HATS OFF FOR A NEW PIANO

The flowers were in full bloom, but not in a garden. They bloomed on a sea of hats the Lobero Theatre Associates and guests were wearing for their annual Hats Off Luncheon in the Loggia Room of the Four Seasons Biltmore Hotel.

The Lobero Theatre has been a cultural asset for Santa Barbarans for 133 years, receiving support from its associates since 1971. This year’s goal is to buy a newer grand piano, since the old one is apparently not up to the standards of the talent. President Joan Crossland explained, “a new grand piano can cost anywhere from seventy thousand to one hundred twenty thousand dollars and it isn’t broken in.” I didn’t know pianos like old cars – they have to be broken in slowly. So rather than pay the full price, they’ll probably buy a 7- to 9-year-old, ready-to-play piano from a college department.

Joan joked, “we’re building a new house and my husband wanted to buy me a grand piano to replace the old upright. After hearing the prices I think I’ll be getting one from the toy company FAO Schwartz.” We even had grand pianos on the tables –they were cookies.

Gil Rosas played the Biltmore’s grand piano during the social hour. Cameras were flashing, recording all the crowning glories. It reminded me of Easter in the “olden days” when little girls wore fluffy dresses and Mary Janes and all the moms wore hats.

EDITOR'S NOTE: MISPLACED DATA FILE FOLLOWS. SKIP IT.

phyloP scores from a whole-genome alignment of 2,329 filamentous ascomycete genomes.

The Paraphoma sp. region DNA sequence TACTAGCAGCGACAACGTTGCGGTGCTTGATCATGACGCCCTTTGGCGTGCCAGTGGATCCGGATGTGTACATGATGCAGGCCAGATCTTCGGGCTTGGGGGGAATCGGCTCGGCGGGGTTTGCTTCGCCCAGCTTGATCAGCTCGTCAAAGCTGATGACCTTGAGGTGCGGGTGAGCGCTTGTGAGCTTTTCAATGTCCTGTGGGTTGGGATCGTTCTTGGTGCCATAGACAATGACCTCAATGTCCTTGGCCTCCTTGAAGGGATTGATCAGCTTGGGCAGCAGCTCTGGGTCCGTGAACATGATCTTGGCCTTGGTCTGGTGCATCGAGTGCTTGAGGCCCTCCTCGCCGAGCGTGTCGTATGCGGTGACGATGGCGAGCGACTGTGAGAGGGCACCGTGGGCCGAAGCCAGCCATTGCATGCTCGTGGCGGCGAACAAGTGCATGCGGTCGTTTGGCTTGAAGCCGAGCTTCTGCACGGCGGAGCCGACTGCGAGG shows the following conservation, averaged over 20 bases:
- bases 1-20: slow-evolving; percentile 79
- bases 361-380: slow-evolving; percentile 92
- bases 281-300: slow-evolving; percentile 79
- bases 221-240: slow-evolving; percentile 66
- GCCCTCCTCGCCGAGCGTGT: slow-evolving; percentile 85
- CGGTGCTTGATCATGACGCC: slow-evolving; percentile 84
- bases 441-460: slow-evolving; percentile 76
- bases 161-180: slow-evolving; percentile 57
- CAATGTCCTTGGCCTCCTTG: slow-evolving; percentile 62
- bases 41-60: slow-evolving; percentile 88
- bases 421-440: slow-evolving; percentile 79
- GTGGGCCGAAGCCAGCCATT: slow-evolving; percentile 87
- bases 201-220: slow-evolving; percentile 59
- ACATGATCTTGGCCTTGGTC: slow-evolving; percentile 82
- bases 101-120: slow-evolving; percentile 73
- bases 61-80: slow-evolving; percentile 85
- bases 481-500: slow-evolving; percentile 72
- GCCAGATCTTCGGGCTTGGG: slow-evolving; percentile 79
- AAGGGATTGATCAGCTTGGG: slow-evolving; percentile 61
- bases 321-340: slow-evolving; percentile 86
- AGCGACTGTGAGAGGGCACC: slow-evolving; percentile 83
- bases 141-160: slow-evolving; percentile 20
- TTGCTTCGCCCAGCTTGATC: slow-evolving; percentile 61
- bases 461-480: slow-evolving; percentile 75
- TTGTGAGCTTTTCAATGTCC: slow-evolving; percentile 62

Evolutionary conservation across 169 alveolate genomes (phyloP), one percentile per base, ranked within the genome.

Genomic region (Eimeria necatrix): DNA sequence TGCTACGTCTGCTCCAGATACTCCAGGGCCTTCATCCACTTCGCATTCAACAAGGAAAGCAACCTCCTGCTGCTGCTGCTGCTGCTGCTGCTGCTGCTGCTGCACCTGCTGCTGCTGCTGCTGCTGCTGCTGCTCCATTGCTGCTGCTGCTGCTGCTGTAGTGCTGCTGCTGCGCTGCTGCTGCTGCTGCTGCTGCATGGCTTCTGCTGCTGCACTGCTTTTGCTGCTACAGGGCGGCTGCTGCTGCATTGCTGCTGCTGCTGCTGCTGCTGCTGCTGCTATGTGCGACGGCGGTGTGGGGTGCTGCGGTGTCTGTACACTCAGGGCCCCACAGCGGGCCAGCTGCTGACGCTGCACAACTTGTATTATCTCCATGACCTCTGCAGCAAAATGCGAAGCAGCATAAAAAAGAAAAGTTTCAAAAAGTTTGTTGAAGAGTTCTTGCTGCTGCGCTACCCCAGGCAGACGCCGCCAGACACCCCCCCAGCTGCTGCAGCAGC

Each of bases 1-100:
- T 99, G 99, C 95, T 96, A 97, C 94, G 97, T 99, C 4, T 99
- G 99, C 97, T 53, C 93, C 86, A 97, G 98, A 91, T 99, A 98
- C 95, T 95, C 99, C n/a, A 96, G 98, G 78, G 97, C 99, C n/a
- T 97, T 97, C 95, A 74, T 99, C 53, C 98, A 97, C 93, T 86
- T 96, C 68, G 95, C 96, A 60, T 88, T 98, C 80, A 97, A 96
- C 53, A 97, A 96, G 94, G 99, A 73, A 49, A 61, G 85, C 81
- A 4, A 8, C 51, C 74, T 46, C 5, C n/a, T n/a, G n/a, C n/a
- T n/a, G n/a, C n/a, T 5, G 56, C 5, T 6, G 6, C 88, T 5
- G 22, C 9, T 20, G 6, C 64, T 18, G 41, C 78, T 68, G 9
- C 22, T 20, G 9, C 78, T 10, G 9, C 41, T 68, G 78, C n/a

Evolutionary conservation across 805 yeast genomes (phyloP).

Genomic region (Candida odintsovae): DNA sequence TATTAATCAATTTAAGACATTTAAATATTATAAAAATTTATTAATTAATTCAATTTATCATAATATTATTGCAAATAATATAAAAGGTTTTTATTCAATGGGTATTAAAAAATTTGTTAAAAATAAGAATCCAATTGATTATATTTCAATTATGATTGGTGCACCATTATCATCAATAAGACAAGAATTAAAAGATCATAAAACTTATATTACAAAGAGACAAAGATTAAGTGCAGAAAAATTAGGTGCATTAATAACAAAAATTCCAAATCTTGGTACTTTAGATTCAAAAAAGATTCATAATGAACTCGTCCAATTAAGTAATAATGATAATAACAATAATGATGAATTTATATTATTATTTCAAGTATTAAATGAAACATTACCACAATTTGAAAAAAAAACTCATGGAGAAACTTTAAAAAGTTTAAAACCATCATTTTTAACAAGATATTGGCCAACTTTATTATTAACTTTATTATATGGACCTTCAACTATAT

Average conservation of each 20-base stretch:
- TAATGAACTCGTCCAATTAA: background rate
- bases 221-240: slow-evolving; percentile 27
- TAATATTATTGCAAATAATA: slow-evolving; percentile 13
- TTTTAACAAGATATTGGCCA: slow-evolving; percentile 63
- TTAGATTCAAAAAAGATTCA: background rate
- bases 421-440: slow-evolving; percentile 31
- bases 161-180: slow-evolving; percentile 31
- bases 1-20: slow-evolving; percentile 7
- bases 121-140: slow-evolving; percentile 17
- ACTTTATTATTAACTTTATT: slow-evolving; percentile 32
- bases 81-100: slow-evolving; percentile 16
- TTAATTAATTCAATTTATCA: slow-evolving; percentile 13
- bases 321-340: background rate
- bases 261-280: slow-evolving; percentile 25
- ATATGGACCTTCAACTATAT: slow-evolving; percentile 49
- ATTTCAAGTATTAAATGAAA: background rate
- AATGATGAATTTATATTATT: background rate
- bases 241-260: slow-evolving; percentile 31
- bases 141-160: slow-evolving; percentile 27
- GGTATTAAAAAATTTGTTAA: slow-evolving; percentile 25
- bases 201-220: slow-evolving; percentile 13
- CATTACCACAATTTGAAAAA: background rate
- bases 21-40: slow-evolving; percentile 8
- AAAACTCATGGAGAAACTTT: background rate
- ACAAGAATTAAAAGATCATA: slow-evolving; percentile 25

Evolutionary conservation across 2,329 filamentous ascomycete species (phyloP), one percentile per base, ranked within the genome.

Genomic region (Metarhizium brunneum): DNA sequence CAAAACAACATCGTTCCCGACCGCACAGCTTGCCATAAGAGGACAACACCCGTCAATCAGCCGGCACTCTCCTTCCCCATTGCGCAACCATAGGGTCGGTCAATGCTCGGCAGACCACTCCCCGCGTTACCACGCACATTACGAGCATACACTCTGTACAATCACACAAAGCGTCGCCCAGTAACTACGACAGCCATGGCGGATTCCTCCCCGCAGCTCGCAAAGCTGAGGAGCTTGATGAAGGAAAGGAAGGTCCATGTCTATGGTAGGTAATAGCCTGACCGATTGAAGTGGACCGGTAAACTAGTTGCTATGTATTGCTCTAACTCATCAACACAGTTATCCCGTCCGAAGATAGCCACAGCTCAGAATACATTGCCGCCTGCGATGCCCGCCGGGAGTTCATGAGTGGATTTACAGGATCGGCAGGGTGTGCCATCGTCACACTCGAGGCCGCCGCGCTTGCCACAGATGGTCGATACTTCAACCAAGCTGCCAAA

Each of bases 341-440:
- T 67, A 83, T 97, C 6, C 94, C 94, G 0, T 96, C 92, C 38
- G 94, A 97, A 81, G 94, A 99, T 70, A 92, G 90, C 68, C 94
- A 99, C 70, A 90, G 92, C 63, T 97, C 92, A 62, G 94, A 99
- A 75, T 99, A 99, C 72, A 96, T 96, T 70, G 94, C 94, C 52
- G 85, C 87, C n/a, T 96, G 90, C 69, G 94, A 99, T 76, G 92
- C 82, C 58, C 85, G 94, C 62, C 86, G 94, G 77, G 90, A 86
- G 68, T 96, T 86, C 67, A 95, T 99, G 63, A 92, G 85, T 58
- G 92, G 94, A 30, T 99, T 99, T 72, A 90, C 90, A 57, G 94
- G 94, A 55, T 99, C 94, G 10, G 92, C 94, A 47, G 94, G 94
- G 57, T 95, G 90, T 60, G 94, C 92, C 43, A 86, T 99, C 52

Fitting in with the theme, Dr. Egle Januleviciute, faculty member at UCSB, gave us a mini piano recital. She has done concerts in Belgium, Italy, Finland, Germany, Japan, Lithuania and the former Soviet Union.

Some of those helping President Joan were Leslie Haight, Mari McAlister, corresponding secretary Jane Litchfield, Amy Phillips, past President Meghan Stoll, parliamentarian Maribel Jarchow, Marilyn Schuermann and Betsy Moller. The rest of the outgoing executive board is vice president Lizzie Peus, treasurer Lily Marx and recording secretary Dominique Lacerte.

Hats off to big hearts and grand traditions!